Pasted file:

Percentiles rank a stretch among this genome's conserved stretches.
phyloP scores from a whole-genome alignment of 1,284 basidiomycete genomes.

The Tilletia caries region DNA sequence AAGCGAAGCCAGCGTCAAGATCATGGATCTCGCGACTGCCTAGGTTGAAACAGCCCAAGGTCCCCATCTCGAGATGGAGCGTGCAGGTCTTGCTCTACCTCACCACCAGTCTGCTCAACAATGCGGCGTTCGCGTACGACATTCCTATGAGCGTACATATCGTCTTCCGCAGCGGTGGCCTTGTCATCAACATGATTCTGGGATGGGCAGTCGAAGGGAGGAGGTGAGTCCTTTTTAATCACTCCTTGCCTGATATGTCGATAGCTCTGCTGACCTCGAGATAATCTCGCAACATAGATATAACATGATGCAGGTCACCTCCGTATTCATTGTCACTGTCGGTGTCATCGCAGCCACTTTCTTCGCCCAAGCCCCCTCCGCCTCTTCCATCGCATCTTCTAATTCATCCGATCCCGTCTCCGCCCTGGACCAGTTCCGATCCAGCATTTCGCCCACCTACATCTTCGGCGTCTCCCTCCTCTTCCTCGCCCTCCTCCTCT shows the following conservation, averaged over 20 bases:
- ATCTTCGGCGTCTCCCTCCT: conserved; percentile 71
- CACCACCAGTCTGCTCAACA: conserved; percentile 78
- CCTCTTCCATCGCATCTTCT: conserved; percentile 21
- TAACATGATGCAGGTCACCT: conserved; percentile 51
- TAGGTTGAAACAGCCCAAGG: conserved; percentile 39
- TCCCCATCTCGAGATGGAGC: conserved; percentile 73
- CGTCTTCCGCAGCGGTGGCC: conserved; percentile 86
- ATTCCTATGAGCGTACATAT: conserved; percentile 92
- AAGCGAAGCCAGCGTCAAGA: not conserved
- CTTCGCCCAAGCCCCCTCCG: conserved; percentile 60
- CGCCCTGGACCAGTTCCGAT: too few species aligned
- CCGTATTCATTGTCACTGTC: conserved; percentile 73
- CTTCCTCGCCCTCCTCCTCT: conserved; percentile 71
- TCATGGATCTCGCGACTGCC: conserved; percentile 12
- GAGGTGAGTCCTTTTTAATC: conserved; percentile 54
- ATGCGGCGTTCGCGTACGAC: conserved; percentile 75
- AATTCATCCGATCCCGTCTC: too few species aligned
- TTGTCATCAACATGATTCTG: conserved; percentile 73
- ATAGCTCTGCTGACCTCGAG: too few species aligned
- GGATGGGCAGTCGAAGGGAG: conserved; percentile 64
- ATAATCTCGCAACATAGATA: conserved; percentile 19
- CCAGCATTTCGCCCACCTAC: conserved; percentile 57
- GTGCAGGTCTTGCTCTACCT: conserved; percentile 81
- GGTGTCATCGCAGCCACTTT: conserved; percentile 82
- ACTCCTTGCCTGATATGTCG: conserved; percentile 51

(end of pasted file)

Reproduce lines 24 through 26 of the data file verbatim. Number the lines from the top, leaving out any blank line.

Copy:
- ATAATCTCGCAACATAGATA: conserved; percentile 19
- CCAGCATTTCGCCCACCTAC: conserved; percentile 57
- GTGCAGGTCTTGCTCTACCT: conserved; percentile 81